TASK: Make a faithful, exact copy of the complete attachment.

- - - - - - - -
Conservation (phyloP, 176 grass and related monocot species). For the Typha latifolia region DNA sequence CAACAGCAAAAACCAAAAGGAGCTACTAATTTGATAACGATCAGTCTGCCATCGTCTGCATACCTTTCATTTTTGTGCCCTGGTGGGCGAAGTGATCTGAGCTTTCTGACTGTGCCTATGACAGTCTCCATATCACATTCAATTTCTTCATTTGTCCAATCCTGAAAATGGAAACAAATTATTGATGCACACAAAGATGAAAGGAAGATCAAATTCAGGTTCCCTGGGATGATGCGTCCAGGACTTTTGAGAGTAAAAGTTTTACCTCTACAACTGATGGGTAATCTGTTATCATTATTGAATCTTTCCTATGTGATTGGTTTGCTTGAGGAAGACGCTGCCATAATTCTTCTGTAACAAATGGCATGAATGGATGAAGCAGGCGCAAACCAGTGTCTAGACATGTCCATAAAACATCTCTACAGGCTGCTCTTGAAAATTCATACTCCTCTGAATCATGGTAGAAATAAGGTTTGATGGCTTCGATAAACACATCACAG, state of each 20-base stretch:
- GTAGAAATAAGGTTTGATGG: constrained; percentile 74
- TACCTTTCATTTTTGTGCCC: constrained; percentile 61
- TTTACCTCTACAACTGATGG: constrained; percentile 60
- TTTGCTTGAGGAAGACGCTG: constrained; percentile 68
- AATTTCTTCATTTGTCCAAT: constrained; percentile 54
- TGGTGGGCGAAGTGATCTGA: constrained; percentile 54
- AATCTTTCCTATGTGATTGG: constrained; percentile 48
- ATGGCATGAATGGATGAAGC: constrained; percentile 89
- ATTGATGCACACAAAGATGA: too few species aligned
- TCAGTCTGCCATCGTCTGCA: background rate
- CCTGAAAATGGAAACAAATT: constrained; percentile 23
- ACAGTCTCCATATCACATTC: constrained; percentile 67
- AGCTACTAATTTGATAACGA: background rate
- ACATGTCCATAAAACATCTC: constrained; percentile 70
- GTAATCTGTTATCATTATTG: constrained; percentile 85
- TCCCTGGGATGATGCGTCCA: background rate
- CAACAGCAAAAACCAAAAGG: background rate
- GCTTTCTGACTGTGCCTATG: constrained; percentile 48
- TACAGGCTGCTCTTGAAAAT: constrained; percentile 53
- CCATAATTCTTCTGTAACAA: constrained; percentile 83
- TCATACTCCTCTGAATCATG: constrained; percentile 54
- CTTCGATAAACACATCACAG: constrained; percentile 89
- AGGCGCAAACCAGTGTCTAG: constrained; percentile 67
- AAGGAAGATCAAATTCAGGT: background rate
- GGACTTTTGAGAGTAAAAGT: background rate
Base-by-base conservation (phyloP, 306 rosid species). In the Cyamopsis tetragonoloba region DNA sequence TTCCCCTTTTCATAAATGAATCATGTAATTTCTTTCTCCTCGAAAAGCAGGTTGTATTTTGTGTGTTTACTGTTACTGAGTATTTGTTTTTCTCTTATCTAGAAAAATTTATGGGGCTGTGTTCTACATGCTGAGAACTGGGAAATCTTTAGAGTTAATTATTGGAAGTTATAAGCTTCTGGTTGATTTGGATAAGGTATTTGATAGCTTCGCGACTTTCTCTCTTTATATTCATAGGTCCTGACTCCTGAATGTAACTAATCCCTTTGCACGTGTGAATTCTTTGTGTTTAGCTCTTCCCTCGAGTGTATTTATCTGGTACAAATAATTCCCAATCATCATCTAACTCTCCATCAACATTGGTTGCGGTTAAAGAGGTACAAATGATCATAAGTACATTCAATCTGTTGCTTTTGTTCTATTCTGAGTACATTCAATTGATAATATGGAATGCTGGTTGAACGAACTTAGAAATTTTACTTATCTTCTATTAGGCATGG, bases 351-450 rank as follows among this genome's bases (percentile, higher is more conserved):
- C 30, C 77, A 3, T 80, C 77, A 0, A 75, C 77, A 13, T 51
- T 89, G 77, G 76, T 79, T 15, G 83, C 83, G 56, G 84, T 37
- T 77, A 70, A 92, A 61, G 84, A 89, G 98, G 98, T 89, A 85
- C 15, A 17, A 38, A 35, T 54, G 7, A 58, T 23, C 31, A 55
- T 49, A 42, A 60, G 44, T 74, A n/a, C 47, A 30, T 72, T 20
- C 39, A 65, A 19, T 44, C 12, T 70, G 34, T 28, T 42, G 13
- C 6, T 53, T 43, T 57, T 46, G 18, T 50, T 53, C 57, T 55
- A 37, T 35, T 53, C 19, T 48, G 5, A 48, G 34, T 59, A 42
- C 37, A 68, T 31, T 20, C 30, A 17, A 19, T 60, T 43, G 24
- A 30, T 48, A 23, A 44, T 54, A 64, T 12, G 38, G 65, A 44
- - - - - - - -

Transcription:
Conservation (phyloP, 176 grass and related monocot species). For the Typha latifolia region DNA sequence CAACAGCAAAAACCAAAAGGAGCTACTAATTTGATAACGATCAGTCTGCCATCGTCTGCATACCTTTCATTTTTGTGCCCTGGTGGGCGAAGTGATCTGAGCTTTCTGACTGTGCCTATGACAGTCTCCATATCACATTCAATTTCTTCATTTGTCCAATCCTGAAAATGGAAACAAATTATTGATGCACACAAAGATGAAAGGAAGATCAAATTCAGGTTCCCTGGGATGATGCGTCCAGGACTTTTGAGAGTAAAAGTTTTACCTCTACAACTGATGGGTAATCTGTTATCATTATTGAATCTTTCCTATGTGATTGGTTTGCTTGAGGAAGACGCTGCCATAATTCTTCTGTAACAAATGGCATGAATGGATGAAGCAGGCGCAAACCAGTGTCTAGACATGTCCATAAAACATCTCTACAGGCTGCTCTTGAAAATTCATACTCCTCTGAATCATGGTAGAAATAAGGTTTGATGGCTTCGATAAACACATCACAG, state of each 20-base stretch:
- GTAGAAATAAGGTTTGATGG: constrained; percentile 74
- TACCTTTCATTTTTGTGCCC: constrained; percentile 61
- TTTACCTCTACAACTGATGG: constrained; percentile 60
- TTTGCTTGAGGAAGACGCTG: constrained; percentile 68
- AATTTCTTCATTTGTCCAAT: constrained; percentile 54
- TGGTGGGCGAAGTGATCTGA: constrained; percentile 54
- AATCTTTCCTATGTGATTGG: constrained; percentile 48
- ATGGCATGAATGGATGAAGC: constrained; percentile 89
- ATTGATGCACACAAAGATGA: too few species aligned
- TCAGTCTGCCATCGTCTGCA: background rate
- CCTGAAAATGGAAACAAATT: constrained; percentile 23
- ACAGTCTCCATATCACATTC: constrained; percentile 67
- AGCTACTAATTTGATAACGA: background rate
- ACATGTCCATAAAACATCTC: constrained; percentile 70
- GTAATCTGTTATCATTATTG: constrained; percentile 85
- TCCCTGGGATGATGCGTCCA: background rate
- CAACAGCAAAAACCAAAAGG: background rate
- GCTTTCTGACTGTGCCTATG: constrained; percentile 48
- TACAGGCTGCTCTTGAAAAT: constrained; percentile 53
- CCATAATTCTTCTGTAACAA: constrained; percentile 83
- TCATACTCCTCTGAATCATG: constrained; percentile 54
- CTTCGATAAACACATCACAG: constrained; percentile 89
- AGGCGCAAACCAGTGTCTAG: constrained; percentile 67
- AAGGAAGATCAAATTCAGGT: background rate
- GGACTTTTGAGAGTAAAAGT: background rate
Base-by-base conservation (phyloP, 306 rosid species). In the Cyamopsis tetragonoloba region DNA sequence TTCCCCTTTTCATAAATGAATCATGTAATTTCTTTCTCCTCGAAAAGCAGGTTGTATTTTGTGTGTTTACTGTTACTGAGTATTTGTTTTTCTCTTATCTAGAAAAATTTATGGGGCTGTGTTCTACATGCTGAGAACTGGGAAATCTTTAGAGTTAATTATTGGAAGTTATAAGCTTCTGGTTGATTTGGATAAGGTATTTGATAGCTTCGCGACTTTCTCTCTTTATATTCATAGGTCCTGACTCCTGAATGTAACTAATCCCTTTGCACGTGTGAATTCTTTGTGTTTAGCTCTTCCCTCGAGTGTATTTATCTGGTACAAATAATTCCCAATCATCATCTAACTCTCCATCAACATTGGTTGCGGTTAAAGAGGTACAAATGATCATAAGTACATTCAATCTGTTGCTTTTGTTCTATTCTGAGTACATTCAATTGATAATATGGAATGCTGGTTGAACGAACTTAGAAATTTTACTTATCTTCTATTAGGCATGG, bases 351-450 rank as follows among this genome's bases (percentile, higher is more conserved):
- C 30, C 77, A 3, T 80, C 77, A 0, A 75, C 77, A 13, T 51
- T 89, G 77, G 76, T 79, T 15, G 83, C 83, G 56, G 84, T 37
- T 77, A 70, A 92, A 61, G 84, A 89, G 98, G 98, T 89, A 85
- C 15, A 17, A 38, A 35, T 54, G 7, A 58, T 23, C 31, A 55
- T 49, A 42, A 60, G 44, T 74, A n/a, C 47, A 30, T 72, T 20
- C 39, A 65, A 19, T 44, C 12, T 70, G 34, T 28, T 42, G 13
- C 6, T 53, T 43, T 57, T 46, G 18, T 50, T 53, C 57, T 55
- A 37, T 35, T 53, C 19, T 48, G 5, A 48, G 34, T 59, A 42
- C 37, A 68, T 31, T 20, C 30, A 17, A 19, T 60, T 43, G 24
- A 30, T 48, A 23, A 44, T 54, A 64, T 12, G 38, G 65, A 44